Thursday, January 22, 2009

Early Spring Report:

Spring semester has started at UT on Tuesday. The seminars I am taking this semester are very exciting and all of them are right up my alley: Duchamp by Decade, First hundred years of Photography and The Islamic City.

I am planning to visit Menil Collection in Houston for their current exhibition, Max Ernst; in the Garden of Nymph Ancolie. The exhibition will be on view until February 15th. The department's research round-table talks today were by Peter Mowris on 'Destructive Salvation: Max Ernst's Microbes and the Politics of the Atom' and Caitlin Haskell on 'On Not Forgetting Nature'. They will both present their papers in CAA 2009 annual conference, on Surrealism au naturel session. After these talks I got more motivated to visit Menil's permanent collection to see Ernst's Microbes (microscopic paintings); I don't think the Microbes are part of the current exhibition.

Recently I've started to read English poetry in English. This is not as silly as it sound; I've read some of them before in Farsi. This new interest in reading English poetry is mostly because of David, a dear friend who is a poet himself. I don't follow any style or chronological order. I just read what I find interesting. This is a short one by William Butler Yeats that kept me thinking all day:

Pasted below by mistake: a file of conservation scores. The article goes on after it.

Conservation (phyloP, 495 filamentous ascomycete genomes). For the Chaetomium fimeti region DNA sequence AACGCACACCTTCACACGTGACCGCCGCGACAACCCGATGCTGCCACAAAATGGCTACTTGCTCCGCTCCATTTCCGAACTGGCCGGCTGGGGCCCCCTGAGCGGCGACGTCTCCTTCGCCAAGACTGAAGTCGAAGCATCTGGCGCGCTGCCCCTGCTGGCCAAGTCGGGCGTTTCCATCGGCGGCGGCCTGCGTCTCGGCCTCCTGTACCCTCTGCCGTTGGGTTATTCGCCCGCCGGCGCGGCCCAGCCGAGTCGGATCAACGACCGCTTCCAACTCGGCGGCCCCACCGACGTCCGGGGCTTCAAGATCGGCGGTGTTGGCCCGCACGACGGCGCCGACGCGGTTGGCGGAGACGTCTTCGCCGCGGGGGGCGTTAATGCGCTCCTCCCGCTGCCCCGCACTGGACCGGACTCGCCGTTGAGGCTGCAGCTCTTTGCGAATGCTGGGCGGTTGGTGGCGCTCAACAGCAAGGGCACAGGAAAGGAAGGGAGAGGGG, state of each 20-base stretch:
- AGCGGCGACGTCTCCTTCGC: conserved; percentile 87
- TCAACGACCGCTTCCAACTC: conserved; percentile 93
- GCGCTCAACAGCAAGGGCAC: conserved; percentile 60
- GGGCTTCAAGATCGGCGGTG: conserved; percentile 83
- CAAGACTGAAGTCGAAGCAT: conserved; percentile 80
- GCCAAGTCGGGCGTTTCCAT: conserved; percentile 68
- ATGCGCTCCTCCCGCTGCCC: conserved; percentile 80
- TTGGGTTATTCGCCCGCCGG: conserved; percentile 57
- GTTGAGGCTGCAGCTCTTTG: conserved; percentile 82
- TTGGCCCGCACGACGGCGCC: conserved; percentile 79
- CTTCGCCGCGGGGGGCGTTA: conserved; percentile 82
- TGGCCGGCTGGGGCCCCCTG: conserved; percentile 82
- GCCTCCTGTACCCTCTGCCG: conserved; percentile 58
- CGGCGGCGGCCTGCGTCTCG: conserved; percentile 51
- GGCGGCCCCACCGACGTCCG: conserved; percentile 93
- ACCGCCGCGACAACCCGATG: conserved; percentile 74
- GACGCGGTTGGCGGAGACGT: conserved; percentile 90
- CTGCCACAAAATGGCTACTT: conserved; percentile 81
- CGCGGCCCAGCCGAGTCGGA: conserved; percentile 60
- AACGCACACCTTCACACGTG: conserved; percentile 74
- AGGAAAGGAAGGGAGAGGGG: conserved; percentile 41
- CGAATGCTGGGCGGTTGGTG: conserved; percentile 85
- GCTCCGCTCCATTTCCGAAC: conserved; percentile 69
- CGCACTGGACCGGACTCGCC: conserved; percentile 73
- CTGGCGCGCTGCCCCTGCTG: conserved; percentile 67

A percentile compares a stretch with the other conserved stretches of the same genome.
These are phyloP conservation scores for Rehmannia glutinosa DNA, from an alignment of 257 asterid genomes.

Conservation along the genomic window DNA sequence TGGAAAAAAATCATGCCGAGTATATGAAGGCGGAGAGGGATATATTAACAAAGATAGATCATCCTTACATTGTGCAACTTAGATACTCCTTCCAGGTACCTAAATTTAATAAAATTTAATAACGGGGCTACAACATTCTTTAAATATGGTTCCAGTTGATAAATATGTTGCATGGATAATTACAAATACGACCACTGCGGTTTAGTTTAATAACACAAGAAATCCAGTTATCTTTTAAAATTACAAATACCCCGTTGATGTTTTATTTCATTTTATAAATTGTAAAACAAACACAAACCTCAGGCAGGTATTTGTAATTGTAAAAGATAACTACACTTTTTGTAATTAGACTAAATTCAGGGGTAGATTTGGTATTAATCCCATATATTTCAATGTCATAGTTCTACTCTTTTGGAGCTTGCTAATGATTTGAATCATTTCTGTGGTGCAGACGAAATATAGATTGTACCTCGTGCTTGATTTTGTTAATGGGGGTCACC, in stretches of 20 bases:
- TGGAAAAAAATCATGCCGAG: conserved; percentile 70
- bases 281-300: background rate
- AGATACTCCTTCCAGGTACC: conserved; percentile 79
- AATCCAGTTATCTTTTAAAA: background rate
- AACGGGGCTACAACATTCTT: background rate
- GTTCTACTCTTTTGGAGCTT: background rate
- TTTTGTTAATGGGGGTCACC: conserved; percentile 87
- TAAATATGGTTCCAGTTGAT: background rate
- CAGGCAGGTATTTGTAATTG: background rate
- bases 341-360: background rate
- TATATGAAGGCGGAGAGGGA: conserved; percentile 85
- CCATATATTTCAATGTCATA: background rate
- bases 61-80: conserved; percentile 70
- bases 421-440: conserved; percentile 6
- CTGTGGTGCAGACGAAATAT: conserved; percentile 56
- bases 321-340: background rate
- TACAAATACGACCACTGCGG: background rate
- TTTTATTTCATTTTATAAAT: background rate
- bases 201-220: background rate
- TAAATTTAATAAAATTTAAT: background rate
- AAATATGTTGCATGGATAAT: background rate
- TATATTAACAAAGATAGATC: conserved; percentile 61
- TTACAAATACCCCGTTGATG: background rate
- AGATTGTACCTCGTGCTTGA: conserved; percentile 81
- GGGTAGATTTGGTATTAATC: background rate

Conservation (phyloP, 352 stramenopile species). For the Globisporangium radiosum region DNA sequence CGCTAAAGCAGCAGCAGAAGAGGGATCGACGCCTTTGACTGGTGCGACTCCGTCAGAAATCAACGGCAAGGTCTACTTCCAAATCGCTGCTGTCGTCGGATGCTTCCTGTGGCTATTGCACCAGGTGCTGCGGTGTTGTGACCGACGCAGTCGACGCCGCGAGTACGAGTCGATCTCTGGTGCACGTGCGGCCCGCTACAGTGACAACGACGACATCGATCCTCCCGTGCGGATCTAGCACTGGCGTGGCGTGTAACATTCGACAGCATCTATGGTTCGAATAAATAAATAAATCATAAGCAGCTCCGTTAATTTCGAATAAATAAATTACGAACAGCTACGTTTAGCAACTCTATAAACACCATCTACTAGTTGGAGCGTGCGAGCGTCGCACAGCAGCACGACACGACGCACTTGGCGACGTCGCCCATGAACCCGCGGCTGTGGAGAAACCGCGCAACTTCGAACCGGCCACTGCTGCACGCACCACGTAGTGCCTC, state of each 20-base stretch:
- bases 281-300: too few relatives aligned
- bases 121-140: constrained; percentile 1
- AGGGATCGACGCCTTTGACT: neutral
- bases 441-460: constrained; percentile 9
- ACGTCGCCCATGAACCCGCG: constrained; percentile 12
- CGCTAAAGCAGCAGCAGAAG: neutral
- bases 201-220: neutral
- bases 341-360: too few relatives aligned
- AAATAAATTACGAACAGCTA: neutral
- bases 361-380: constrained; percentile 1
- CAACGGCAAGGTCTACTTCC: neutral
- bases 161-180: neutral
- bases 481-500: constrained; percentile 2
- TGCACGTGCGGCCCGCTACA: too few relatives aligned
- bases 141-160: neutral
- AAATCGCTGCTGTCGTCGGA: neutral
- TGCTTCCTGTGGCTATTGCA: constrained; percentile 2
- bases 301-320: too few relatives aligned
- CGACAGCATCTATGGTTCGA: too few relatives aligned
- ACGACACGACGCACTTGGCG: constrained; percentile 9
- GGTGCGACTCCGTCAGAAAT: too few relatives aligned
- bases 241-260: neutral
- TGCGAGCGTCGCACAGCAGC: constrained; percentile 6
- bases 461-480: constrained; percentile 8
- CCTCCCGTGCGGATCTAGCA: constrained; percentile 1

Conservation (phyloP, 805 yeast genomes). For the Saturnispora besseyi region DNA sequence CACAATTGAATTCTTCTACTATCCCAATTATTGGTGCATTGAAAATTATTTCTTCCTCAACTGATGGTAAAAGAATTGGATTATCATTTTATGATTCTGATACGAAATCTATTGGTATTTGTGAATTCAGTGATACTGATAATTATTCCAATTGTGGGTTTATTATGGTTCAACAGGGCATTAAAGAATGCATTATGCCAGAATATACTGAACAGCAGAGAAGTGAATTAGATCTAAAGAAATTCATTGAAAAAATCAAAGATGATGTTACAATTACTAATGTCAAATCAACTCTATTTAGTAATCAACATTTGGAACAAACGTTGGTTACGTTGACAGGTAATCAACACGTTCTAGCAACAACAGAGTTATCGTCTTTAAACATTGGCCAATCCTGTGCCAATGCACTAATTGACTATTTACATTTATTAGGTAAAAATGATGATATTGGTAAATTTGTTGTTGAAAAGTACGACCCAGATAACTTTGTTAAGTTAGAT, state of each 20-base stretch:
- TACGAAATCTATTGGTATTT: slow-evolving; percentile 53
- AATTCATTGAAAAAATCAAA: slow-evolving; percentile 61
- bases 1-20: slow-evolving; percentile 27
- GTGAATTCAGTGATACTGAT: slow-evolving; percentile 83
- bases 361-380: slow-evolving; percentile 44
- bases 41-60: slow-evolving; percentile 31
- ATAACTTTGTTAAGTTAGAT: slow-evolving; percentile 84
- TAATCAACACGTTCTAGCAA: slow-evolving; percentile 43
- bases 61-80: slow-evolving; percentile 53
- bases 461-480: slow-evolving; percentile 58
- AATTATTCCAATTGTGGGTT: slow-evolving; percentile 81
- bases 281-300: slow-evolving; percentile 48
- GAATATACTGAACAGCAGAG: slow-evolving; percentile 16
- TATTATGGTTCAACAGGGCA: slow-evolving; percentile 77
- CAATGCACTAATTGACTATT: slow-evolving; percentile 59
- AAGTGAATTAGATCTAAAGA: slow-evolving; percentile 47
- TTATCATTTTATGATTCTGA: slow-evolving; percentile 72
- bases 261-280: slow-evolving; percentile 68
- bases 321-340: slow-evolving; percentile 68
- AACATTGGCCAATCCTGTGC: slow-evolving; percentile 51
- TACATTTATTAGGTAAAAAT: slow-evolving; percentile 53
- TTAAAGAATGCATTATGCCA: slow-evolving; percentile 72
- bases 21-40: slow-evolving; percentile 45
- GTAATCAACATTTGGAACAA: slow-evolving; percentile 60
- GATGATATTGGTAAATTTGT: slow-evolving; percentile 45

Spilt Milk
We that have done and thought,
That have thought and done,
Must ramble, and thin out
Like milk spilt on a stone.
(Yeats, 1933)


And last but not least on my early spring report is the thrill of Obama's presidency; I took this photo on the election night; Obama is giving his victory speech, I am capturing our reflection on the iMac monitor while we followed the speech online. (Obama with Sepia Effect)


Obama in Sepia or Every Election is Your Reflection, November 2008


3 comments:

آدم گلابی said...

yes Roja, reading English poetry in English gives one a different feel of it.
and i liked the photo of Obama and your reflections on the screen!

مسعود said...

سلام دوست هنرمند من
وقتی شعر را خواندم این به ذهنم آمد:آرد را بیختیم و الک را آویختیم.
من خانه ام را عوض کردم.وقتی نتوانی در خانه خودت را باز کنی ، چکار میکنی؟ همان باغ است با این نشانی:
bostanman.blogfa.com

Tameshk said...

Adam Golabi Joonam
There is something untranslatable in poetry, which makes me to think a lot about the place of translation in literature!

Masoud Jan
Warmest wishes for your new home and thanks for the address!